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the Baedeker Raids, 1942.
Unlike the earlier bombings of English cities in 1940-41, which were strategic, to kill civilians and destroy buildings to weaken the English public's will to fight with Germany, the April-June 1942 bombings of cities were targeted at historic cities. They were a retaliation for the RAF raid on the German port of Lübeck on March 28, when 234 British bombers destroyed 2,000 buildings, killed 312 civilians and left 15,000 Lübeck residents homeless.
In reprisal, the Luftwaffe attacked English cathedral cities. The Germans called their air attacks “Baedeker Raids” for the German publisher of its famed tourist guidebooks. Exeter was the first city to be attacked. Much of the city was damaged and 70 people were killed. Baron Gustav Braun von Sturm of the Luftwaffe said: “’We shall go out and bomb every building in Britain marked with three stars in the Baedeker Guide." The task was given to Luftflotte 3.
Exeter was bombed again twice in the next fortnight. Bath was attacked April 25 and 26, York on April 28 resulting in the destruction of 15th-century Guildhall, and Norwich on April 27 and 29. The RAF then launched a "1000 Bomber" raid on Cologne (Köln). The Luftwaffe responded by targeting Canterbury, which was bombed on May 31, June 2 and June 6. It was reminiscent of Mahatma Gandhi's statement: "An eye for an eye and the whole world is blind."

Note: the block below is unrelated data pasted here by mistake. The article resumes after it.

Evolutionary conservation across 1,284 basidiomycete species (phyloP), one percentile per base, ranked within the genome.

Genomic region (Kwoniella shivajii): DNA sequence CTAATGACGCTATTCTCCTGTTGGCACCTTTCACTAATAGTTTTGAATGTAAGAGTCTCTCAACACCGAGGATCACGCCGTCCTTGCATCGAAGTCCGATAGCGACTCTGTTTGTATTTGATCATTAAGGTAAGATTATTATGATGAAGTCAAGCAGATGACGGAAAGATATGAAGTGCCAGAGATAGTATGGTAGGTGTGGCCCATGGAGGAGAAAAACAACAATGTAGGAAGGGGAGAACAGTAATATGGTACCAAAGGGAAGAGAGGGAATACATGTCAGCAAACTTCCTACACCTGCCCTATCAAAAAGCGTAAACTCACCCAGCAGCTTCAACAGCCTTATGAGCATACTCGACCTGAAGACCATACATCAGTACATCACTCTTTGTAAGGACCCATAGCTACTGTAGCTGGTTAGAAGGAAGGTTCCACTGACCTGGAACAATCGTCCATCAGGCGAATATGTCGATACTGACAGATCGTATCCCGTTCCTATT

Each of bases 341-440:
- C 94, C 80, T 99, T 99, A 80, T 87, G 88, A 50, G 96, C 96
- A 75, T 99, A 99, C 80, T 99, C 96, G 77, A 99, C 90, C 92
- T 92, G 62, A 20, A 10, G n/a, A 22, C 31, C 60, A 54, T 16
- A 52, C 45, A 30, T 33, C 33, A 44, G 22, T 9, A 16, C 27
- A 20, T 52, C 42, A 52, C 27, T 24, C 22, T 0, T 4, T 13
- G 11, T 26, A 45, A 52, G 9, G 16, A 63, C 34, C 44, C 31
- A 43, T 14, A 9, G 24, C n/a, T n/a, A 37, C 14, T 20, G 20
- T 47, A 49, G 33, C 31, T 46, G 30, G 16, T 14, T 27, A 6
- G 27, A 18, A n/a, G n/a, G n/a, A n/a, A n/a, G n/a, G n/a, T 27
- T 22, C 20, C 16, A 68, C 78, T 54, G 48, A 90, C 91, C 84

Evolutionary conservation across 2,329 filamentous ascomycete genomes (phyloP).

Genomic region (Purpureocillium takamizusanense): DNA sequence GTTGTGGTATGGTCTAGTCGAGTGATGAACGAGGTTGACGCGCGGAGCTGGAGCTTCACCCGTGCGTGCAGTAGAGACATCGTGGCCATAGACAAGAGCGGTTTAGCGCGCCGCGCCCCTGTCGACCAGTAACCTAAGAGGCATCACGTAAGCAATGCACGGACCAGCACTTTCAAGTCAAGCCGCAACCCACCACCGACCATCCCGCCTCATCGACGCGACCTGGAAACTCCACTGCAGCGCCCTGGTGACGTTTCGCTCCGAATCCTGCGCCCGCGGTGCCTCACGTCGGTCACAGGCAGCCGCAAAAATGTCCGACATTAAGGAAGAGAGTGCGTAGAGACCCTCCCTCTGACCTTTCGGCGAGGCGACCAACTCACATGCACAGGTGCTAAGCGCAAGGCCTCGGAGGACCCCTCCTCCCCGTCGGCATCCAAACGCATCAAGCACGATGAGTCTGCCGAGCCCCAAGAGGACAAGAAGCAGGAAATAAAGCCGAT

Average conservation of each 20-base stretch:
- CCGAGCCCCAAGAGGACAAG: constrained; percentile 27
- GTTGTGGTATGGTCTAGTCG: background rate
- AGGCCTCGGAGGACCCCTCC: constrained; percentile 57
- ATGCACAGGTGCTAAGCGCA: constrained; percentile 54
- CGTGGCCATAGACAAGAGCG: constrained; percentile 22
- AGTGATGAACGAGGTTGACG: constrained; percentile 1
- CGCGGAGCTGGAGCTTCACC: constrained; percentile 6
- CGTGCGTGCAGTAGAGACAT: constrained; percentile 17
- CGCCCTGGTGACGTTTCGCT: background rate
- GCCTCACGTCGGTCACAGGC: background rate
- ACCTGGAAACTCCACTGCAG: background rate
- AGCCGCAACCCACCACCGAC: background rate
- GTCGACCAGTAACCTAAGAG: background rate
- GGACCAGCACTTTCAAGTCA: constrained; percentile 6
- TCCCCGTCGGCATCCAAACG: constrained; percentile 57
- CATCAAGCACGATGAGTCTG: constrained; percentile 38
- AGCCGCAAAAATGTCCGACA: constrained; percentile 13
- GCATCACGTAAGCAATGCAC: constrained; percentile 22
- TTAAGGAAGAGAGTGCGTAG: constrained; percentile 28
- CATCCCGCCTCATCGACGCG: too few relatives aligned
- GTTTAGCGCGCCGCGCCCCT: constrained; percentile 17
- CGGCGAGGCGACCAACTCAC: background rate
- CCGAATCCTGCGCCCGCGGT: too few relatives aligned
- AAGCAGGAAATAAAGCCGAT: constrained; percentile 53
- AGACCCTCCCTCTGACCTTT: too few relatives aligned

Despite the tit-for-tat vandalism, Oxford and Cambridge were spared. Oxford is on any three-star list in England. Dr Malcolm Graham, Head of Oxfordshire Studies at Westgate Library, in his book Oxfordshire At War, says that Oxford's escape from Baedeker raids "has never been satisfactorily explained."
Oxford had been one of the cities included in the invasion plans for 1940, which included only central Oxford, not the farther-out Morris Radiators factory on Woodstock Road or the Cowley works. A squadron of Heinkel III bombers was reportedly on its way to obliterate Morris Radiators and probably Cowley on August 30, 1940. It was attacked by RAF fighters and turned back, and no second attempt to bomb Cowley was tried.
See also: Why didn't Hitler bomb Oxford?